The #hashtag may be ubiquitous, but Twitter doesn’t credit the guy who introduced it, reports Elana Zak in The Wall Street Journal (10/4/13). @ChrisMessina first suggested the idea of using hashtags to help "identify messages on a specific topic" on August 23, 2007. At the time, he was "a developer and user experience designer at Google." He posted a tweet that read: "how do you feel about using # (pound) for groups. As in #barcamp [msg]?" He also wrote a blog post (link) advocating the concept as enabling "a better eavesdropping experience on Twitter."
He even went as far as to create mock-ups of pages "depicting what ‘tag channels’ would look like." The idea "was based on the idea of channels used in Internet Relay Chat and in Jaiku, a Twitter competitor that was later bought by Google." Initially, Twitter was not impressed. "Twitter told me flat out, ‘These things are for nerds. They’re never going to catch on," says Chris. But he didn’t give up, and in October, 2007, engineered a breakthrough by persuading a citizen journalist covering "a series of forest fires in San Diego … to use the hashtag #sandiegofire."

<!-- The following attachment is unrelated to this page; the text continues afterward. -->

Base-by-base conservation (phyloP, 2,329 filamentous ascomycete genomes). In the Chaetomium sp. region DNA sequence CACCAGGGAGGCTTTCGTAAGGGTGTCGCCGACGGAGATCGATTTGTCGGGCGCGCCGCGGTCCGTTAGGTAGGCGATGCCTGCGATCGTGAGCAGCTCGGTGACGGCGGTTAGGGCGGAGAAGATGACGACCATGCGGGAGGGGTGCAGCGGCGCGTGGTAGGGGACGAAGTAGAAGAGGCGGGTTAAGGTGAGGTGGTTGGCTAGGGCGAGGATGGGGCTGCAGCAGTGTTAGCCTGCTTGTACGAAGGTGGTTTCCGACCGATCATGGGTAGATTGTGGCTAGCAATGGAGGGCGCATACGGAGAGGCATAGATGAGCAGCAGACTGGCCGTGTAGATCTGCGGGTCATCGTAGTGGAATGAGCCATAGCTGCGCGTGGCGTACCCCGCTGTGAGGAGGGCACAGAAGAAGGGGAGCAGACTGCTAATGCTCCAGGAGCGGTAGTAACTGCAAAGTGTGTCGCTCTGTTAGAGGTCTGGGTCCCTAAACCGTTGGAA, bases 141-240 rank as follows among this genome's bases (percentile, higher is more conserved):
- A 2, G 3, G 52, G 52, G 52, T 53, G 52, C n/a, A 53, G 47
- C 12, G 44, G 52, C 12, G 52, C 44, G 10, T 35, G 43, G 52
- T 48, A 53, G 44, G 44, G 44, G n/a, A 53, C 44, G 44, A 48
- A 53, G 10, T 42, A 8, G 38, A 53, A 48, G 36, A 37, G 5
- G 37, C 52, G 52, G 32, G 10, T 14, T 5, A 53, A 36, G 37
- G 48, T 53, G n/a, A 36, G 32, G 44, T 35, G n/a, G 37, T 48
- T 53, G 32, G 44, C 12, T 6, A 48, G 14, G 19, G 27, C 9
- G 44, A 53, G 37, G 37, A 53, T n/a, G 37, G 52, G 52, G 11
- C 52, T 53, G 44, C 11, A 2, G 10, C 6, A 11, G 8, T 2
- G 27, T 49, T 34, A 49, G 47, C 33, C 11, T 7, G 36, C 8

Twitter now "has a whole guide on how to use hashtags," (link) but doesn’t mention Chris Messina, who today works for NeonMob, an online marketplace for artists. "Maybe 20 years from now hashtags will seem quaint," says Chris, "but they’re solving an important problem today, allowing people to express more about the content they share in order to connect with more people." Chris also says he’s happy to see the hashtag spread to other social media, such as Facebook, because it "really makes the conversation that much richer and that much more diverse."